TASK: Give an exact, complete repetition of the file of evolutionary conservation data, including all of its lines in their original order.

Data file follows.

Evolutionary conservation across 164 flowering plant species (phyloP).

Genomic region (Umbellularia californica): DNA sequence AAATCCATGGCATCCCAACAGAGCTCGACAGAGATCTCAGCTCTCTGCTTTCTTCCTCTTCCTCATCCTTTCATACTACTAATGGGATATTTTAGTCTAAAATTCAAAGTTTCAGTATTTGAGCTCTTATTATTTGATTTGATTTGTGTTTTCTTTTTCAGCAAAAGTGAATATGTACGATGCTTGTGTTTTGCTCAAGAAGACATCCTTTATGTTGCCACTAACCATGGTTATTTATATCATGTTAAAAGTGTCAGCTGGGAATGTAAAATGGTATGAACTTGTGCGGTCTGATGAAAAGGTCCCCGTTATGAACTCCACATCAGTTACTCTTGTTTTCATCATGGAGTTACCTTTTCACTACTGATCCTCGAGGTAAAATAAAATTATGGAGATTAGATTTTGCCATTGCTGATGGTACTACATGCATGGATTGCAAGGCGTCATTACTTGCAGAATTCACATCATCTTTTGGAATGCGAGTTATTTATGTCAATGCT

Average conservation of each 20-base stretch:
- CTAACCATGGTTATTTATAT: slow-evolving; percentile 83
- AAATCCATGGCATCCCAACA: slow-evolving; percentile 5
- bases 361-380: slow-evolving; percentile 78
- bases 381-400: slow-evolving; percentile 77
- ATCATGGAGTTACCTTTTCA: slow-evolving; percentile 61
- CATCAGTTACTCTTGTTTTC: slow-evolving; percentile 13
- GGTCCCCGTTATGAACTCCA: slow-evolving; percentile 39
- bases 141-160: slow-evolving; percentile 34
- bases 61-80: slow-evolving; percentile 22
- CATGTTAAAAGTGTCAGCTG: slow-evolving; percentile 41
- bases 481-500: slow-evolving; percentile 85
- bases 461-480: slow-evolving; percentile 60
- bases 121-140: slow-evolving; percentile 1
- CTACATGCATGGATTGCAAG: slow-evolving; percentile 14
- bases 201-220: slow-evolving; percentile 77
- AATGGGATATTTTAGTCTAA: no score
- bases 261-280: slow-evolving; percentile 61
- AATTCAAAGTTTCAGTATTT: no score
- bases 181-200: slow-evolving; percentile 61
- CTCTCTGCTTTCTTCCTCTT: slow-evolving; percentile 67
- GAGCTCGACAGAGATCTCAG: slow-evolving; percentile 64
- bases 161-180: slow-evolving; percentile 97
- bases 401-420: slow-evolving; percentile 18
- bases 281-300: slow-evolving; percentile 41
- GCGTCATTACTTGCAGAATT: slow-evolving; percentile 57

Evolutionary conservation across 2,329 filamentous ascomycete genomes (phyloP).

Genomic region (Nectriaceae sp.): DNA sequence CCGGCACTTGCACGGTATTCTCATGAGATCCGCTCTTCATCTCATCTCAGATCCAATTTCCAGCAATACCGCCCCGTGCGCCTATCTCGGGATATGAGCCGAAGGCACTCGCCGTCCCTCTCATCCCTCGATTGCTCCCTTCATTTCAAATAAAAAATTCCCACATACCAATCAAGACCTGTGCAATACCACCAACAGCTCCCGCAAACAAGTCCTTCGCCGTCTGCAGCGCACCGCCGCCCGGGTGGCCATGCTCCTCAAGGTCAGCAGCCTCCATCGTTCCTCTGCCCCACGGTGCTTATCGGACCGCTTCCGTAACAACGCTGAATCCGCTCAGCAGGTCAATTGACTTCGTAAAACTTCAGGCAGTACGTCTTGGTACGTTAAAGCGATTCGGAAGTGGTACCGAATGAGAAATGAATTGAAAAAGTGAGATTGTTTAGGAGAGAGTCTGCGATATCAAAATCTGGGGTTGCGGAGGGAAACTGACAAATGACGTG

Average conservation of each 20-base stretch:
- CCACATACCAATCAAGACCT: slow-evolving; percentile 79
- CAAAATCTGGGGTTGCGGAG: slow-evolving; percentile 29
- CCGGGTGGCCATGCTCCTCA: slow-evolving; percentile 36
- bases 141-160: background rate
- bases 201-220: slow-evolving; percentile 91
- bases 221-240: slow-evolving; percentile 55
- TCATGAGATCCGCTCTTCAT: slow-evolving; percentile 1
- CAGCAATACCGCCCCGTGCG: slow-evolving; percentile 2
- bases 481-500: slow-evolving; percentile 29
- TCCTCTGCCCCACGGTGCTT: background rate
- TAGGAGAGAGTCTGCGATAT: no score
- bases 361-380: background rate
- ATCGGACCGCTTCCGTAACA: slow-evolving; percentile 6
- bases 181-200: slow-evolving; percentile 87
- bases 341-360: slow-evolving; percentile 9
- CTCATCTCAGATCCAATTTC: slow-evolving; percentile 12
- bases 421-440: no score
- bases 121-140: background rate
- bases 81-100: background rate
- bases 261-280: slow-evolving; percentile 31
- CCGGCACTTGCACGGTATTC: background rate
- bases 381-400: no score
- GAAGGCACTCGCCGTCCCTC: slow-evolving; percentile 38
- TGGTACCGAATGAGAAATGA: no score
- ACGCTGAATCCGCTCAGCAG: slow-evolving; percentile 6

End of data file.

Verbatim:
Evolutionary conservation across 164 flowering plant species (phyloP).

Genomic region (Umbellularia californica): DNA sequence AAATCCATGGCATCCCAACAGAGCTCGACAGAGATCTCAGCTCTCTGCTTTCTTCCTCTTCCTCATCCTTTCATACTACTAATGGGATATTTTAGTCTAAAATTCAAAGTTTCAGTATTTGAGCTCTTATTATTTGATTTGATTTGTGTTTTCTTTTTCAGCAAAAGTGAATATGTACGATGCTTGTGTTTTGCTCAAGAAGACATCCTTTATGTTGCCACTAACCATGGTTATTTATATCATGTTAAAAGTGTCAGCTGGGAATGTAAAATGGTATGAACTTGTGCGGTCTGATGAAAAGGTCCCCGTTATGAACTCCACATCAGTTACTCTTGTTTTCATCATGGAGTTACCTTTTCACTACTGATCCTCGAGGTAAAATAAAATTATGGAGATTAGATTTTGCCATTGCTGATGGTACTACATGCATGGATTGCAAGGCGTCATTACTTGCAGAATTCACATCATCTTTTGGAATGCGAGTTATTTATGTCAATGCT

Average conservation of each 20-base stretch:
- CTAACCATGGTTATTTATAT: slow-evolving; percentile 83
- AAATCCATGGCATCCCAACA: slow-evolving; percentile 5
- bases 361-380: slow-evolving; percentile 78
- bases 381-400: slow-evolving; percentile 77
- ATCATGGAGTTACCTTTTCA: slow-evolving; percentile 61
- CATCAGTTACTCTTGTTTTC: slow-evolving; percentile 13
- GGTCCCCGTTATGAACTCCA: slow-evolving; percentile 39
- bases 141-160: slow-evolving; percentile 34
- bases 61-80: slow-evolving; percentile 22
- CATGTTAAAAGTGTCAGCTG: slow-evolving; percentile 41
- bases 481-500: slow-evolving; percentile 85
- bases 461-480: slow-evolving; percentile 60
- bases 121-140: slow-evolving; percentile 1
- CTACATGCATGGATTGCAAG: slow-evolving; percentile 14
- bases 201-220: slow-evolving; percentile 77
- AATGGGATATTTTAGTCTAA: no score
- bases 261-280: slow-evolving; percentile 61
- AATTCAAAGTTTCAGTATTT: no score
- bases 181-200: slow-evolving; percentile 61
- CTCTCTGCTTTCTTCCTCTT: slow-evolving; percentile 67
- GAGCTCGACAGAGATCTCAG: slow-evolving; percentile 64
- bases 161-180: slow-evolving; percentile 97
- bases 401-420: slow-evolving; percentile 18
- bases 281-300: slow-evolving; percentile 41
- GCGTCATTACTTGCAGAATT: slow-evolving; percentile 57

Evolutionary conservation across 2,329 filamentous ascomycete genomes (phyloP).

Genomic region (Nectriaceae sp.): DNA sequence CCGGCACTTGCACGGTATTCTCATGAGATCCGCTCTTCATCTCATCTCAGATCCAATTTCCAGCAATACCGCCCCGTGCGCCTATCTCGGGATATGAGCCGAAGGCACTCGCCGTCCCTCTCATCCCTCGATTGCTCCCTTCATTTCAAATAAAAAATTCCCACATACCAATCAAGACCTGTGCAATACCACCAACAGCTCCCGCAAACAAGTCCTTCGCCGTCTGCAGCGCACCGCCGCCCGGGTGGCCATGCTCCTCAAGGTCAGCAGCCTCCATCGTTCCTCTGCCCCACGGTGCTTATCGGACCGCTTCCGTAACAACGCTGAATCCGCTCAGCAGGTCAATTGACTTCGTAAAACTTCAGGCAGTACGTCTTGGTACGTTAAAGCGATTCGGAAGTGGTACCGAATGAGAAATGAATTGAAAAAGTGAGATTGTTTAGGAGAGAGTCTGCGATATCAAAATCTGGGGTTGCGGAGGGAAACTGACAAATGACGTG

Average conservation of each 20-base stretch:
- CCACATACCAATCAAGACCT: slow-evolving; percentile 79
- CAAAATCTGGGGTTGCGGAG: slow-evolving; percentile 29
- CCGGGTGGCCATGCTCCTCA: slow-evolving; percentile 36
- bases 141-160: background rate
- bases 201-220: slow-evolving; percentile 91
- bases 221-240: slow-evolving; percentile 55
- TCATGAGATCCGCTCTTCAT: slow-evolving; percentile 1
- CAGCAATACCGCCCCGTGCG: slow-evolving; percentile 2
- bases 481-500: slow-evolving; percentile 29
- TCCTCTGCCCCACGGTGCTT: background rate
- TAGGAGAGAGTCTGCGATAT: no score
- bases 361-380: background rate
- ATCGGACCGCTTCCGTAACA: slow-evolving; percentile 6
- bases 181-200: slow-evolving; percentile 87
- bases 341-360: slow-evolving; percentile 9
- CTCATCTCAGATCCAATTTC: slow-evolving; percentile 12
- bases 421-440: no score
- bases 121-140: background rate
- bases 81-100: background rate
- bases 261-280: slow-evolving; percentile 31
- CCGGCACTTGCACGGTATTC: background rate
- bases 381-400: no score
- GAAGGCACTCGCCGTCCCTC: slow-evolving; percentile 38
- TGGTACCGAATGAGAAATGA: no score
- ACGCTGAATCCGCTCAGCAG: slow-evolving; percentile 6